Just to keep you all up to speed in with my virtual adventuring…

Things have slowed down rather dramatically in the past week or so. Where I had been moving multiple levels upward each day, now I’m more or less ignoring level entirely as I have focused on learning the more complex aspects of the game, particulary the optimization of combat options. But I have also spent a good chunk of my online time working on making my characters profitable meaning that they make more virtual money than they spend. I’m not quite there yet. I thought I was but then I got my behind whupped pretty good in a player vs. player duel that I should have won, and it became clear that my generally middle-of-the-road equipment was simply not going to cut it in the “Twinked” world of player vs. player combat. So I went to the auction house and spent virtually all of my fortune on new weapons and armor. I had not been doing that up until now because I didn’t want to blow 100 gold pieces on items that would only be good for a couple of levels. But, as they say in business and sports, don’t expect to compete if you don’t have the right tools. The upgrade has significantly improved my day-to-day combat, but I haven’t gone back to PvP since then, so I don’t know if it will have that much of an impact where it really counts. Regardless, I’m more or less broke again now.

I have been advancing a second character (a gnome mage) up the levels and managed to get that character up to level 17 so far. I created that character specifically to allow me to work on the same level as the Cosmic Daughter or other characters from other players that I know. Last night I used that character to take the CD on a wide-ranging tour of the world of WoW, helping her to complete her druid quest which allows her to take a new form (I think the form is “Sea Lion”).

Having said that, I do want to take a minute to talk about the actual “World” of “World of Warcraft.”

I think I’m usually a fairly harsh critic of game design, having designed and written some of my own. And there is plenty to find fault with for sure. Sometimes I think my natural career would have been in computer or board game design, but I never found a way to make enough money at it. The bottom line is that I am pretty quick to spot issues in a game that I think should easily have gone better. I was a particularly harsh critic of EQ in that way, as much as I enjoyed the game otherwise.

Having said all that, and understanding that the graphics in WoW are a few generations behind modern heavy-client game programs (like Oblivion, for example) I still have to say that the game designers in WoW did a remarkable job of making the world an engaging one. They really managed to convey a sense of epic proportions that can sometimes nearly take your breath away.

For example, the city of Ironforge is almost certainly my favorite part of WoW right now, from a pure game-design perspective. Whoever designed the “dwarven” parts of WoW, whether it is Ironforge itself (the capital of the Dwarven race) or if it is the dwarven tunnels that take you between the different areas of the game, the result simply oozes dwarvishness. Even something as simple as a dwarven tunnel is done on an epic scale, with precision and style. Dwarves in WoW build BIG. In fact the obvious conclusion to draw after visiting typical dwarven architecture is that the dwarves over-compensate for their shortness of stature with epic architecture that can only be described as “grand.” This feeling of gargantuan scale is best found in Ironforge, where the walls loom overhead like great cliffs of precisely laid and cut stone. Great rivers of molten metal run throughout the “great forge” of the city, dwarfing the inhabitants. A dwarven dam built nearby is on the scale of the Hoover dam but the water erupts out of the dam to the valley below through the open mouths of truly monumental dwarven heads. The visual result, even with the resolution limitations of the WoW engine, is quite overpowering and impressive.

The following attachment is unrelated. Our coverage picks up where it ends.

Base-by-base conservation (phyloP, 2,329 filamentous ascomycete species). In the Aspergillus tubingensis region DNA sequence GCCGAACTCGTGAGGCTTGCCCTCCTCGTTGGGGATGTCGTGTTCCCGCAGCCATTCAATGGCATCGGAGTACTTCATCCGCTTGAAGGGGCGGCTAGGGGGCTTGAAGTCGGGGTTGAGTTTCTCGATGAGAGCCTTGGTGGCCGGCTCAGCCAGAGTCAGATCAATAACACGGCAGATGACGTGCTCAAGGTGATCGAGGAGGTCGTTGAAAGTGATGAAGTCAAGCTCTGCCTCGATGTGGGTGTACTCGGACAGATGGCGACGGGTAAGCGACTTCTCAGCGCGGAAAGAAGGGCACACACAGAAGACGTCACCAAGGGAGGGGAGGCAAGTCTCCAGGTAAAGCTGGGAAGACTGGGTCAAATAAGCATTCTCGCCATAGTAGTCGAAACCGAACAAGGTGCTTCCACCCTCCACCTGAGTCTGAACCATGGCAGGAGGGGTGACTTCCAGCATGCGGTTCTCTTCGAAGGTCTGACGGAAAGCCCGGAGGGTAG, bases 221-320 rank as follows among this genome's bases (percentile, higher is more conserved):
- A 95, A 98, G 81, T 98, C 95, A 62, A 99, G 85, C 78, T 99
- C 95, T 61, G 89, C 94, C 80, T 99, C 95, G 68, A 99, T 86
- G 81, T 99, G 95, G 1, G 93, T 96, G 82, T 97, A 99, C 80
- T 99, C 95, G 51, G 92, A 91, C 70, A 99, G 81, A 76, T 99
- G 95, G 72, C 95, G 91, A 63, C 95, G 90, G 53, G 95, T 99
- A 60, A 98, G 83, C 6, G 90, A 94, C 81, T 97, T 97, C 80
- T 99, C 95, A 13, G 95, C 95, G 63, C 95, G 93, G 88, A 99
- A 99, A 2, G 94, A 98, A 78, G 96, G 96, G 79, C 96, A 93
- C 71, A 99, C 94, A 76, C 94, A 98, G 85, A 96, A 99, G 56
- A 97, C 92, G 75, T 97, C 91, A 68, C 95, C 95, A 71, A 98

Traveling from the dwarven realm to the realm of the night elves reveals that where the dwarven architecture is all about precision, power and colossal scale, the architecture of the night elves is thoroughly organic and radiates a balance with nature that is palpable. The elvish buildings meld and merge into the general woodland scenery. The scale of things is modest and the structures open and airy. The difference in architectural style is well thought out and I actually find it to be mood-affecting. In the dwarven realm I tend to be more aggressive and direct as I interact with the WoW world, while in the elven realms I tend to be more sneaky and laid back. Everything is green and brown and dappled with muted lighting which filters through foliage.

I have to assume the above things are intentional, and as such, I have to give kudos to the desgners and implementers of the game. I believe that they have set out to create pretty much exactly the reaction that they get from me, and when taking the Cosmic Daughter through realm after realm, from her reaction I could tell that the effect was more or less the same for her as it was for me.

The main reason I am so impressed by all this visual detail and the planning and thinking that went into it is that most of it is superfluous to the game engine and game mechanics, and as such they game designers really didn’t need to put that much thought and effort into it. That they did demonstrates to me that the WoW design and implementation team take great pride in their creation, and imho, rightly so.